Tag Archives: Vegetarian

Jew of the Week: Jonathan Sacks

The Rabbi Baron

Rabbi Lord Jonathan Sacks

Rabbi Lord Jonathan Sacks

Jonathan Henry Sacks (b. 1948) was born in London, England, and studied at some of London’s finest schools, earning a Ph.D in philosophy in 1981. In the same year, he received his orthodox rabbinic ordination from Jew’s College, the world’s oldest rabbinic seminary. He went on to become principal of that seminary, while also serving as a community rabbi. In 1991 he was appointed as the British Commonwealth’s Chief Rabbi. He remained in this role for 22 years until retiring last September. Over the years, he taught as a visiting professor at several universities. He also authored 25 books, among them award-winning bestsellers. He was a popular guest on BBC Radio and TV programs, and wrote a regular column for The Times. Sacks holds 16 honourary degrees, together with a number of international awards for his work in promoting social justice and religious liberty, scholarly achievement, leadership, and inspiring Jewish life around the world. In 2009, he was introduced to England’s House of Lords, and was granted the title “Baron”. He was invited to the wedding of Prince William and Kate as the representative of the Jewish community. The Prince of Wales described Sacks as a “light unto this nation… whose guidance on any given issue has never failed to be of practical value and deeply grounded in the kind of wisdom that is increasingly hard to come by.” Former British Prime Minister Gordon Brown described him as “…the greatest scholar I know, the greatest philosopher, the greatest writer I know, one of the greatest thinkers in the world…” Sacks continues to teach as a professor at New York University, Yeshiva University, and King’s College London. He is also a vegetarian.

Words of the Week

“A good leader creates followers; a great leader creates leaders.”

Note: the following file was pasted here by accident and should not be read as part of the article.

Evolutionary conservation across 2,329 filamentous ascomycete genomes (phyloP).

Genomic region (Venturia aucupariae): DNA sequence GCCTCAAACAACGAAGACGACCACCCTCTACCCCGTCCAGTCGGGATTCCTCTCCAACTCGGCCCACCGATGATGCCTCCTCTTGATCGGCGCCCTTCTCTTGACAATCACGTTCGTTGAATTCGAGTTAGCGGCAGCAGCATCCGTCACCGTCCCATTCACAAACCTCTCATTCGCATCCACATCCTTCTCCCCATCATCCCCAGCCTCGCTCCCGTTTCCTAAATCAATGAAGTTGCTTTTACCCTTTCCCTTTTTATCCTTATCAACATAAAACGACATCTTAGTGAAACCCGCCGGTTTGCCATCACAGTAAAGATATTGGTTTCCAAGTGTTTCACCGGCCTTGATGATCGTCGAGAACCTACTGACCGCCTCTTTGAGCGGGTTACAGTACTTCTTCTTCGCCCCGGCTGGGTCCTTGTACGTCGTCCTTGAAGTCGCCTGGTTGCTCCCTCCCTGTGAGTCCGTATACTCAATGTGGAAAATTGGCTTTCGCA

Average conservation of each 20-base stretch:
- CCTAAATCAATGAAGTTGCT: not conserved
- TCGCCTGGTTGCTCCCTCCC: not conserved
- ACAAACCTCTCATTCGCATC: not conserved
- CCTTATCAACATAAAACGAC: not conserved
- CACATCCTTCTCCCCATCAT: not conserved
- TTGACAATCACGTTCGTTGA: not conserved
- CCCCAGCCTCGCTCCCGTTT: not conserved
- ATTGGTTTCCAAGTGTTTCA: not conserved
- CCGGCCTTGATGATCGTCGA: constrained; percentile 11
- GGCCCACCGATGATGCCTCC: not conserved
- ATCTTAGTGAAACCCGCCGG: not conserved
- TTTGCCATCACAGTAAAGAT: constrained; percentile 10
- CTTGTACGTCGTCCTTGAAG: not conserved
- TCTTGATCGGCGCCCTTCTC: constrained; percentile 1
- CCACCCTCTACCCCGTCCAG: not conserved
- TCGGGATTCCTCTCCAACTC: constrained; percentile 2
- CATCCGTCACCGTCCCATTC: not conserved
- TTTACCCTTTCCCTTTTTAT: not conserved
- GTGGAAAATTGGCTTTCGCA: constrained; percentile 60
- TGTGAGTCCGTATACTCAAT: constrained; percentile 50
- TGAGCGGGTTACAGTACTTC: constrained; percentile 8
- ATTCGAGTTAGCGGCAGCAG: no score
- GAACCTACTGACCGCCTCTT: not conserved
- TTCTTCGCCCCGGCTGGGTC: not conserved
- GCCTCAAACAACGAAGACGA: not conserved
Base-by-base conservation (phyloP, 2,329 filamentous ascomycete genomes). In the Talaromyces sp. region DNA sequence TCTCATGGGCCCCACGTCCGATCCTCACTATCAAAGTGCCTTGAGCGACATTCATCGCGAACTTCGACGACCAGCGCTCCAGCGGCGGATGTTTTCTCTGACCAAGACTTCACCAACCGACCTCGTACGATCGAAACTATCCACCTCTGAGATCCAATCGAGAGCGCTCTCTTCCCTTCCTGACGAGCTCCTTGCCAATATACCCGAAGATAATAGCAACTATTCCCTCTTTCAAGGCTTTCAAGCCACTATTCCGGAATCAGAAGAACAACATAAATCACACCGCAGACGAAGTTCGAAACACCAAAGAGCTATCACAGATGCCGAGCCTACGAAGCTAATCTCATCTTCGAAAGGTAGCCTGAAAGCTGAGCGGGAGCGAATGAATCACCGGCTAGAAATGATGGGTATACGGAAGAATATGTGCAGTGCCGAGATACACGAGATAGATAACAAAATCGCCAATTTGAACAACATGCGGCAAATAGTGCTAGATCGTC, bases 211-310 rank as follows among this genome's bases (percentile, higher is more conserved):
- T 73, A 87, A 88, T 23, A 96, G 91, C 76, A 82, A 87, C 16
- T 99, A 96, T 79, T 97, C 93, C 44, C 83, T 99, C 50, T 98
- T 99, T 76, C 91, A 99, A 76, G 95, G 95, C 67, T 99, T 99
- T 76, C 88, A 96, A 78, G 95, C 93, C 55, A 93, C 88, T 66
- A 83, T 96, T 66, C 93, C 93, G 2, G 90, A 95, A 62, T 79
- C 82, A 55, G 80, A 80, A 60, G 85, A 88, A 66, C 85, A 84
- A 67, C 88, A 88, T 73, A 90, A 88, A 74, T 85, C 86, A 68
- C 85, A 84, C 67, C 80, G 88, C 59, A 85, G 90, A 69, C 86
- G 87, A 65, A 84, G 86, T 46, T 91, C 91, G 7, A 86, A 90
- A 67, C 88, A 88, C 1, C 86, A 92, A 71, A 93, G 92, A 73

“To defend a country you need an army, but to defend a civilization you need education.”

“Technology gives us power, but it does not and cannot tell us how to use that power. Thanks to technology, we can instantly communicate across the world, but it still doesn’t help us know what to say.”

– Rabbi Lord Jonathan Sacks

Jew of the Week: Franz Kafka

Franz Kafka

Franz Kafka (1883-1924) was born near Prague to Yiddish-speaking parents, the grandson of a shochet (kosher meat slaughterer). His Jewish education culminated with his bar mitzvah, after which he went to the prestigious Altstädter Deutsches Gymnasium. He enrolled to study chemistry in university, but quickly switched to law. After graduating, he worked for various insurance companies – a job that he despised, but which allowed him to make a living. The little time that he had off work he would spend writing. Kafka composed dozens of stories, novels (most of them unfinished), essays, letters and diaries. Ninety percent of these he burned. In his will, he instructed his friend Max Brod to destroy the remainder of his writings. Brod ignored the request, and published them instead. Thus, Kafka was virtually unknown in his own lifetime, but became hugely famous after his death. It is believed that there are still thousands of unpublished Kafka works. He is considered by many to be the greatest writer of the 20th century, and some of his writings have been ranked among the most influential of that century. He has inspired the adjective “kafkaesque”, and has an asteroid named after him. Besides writing, Kafka was an avid swimmer, hiker, and rower, studied alternative medicine, and was a vegetarian. After once seeing a Yiddish play, he immersed himself in Jewish study. In addition to Yiddish, Kafka spoke German, Czech, French, and studied both Hebrew and classical Greek. Towards the end of his life he intended to immigrate to Israel. This wish did not come to be, as Kafka succumbed to tuberculosis at a young age. His three sisters perished in the Holocaust. For what would be his 130th birthday today, he is honoured with a Google Doodle.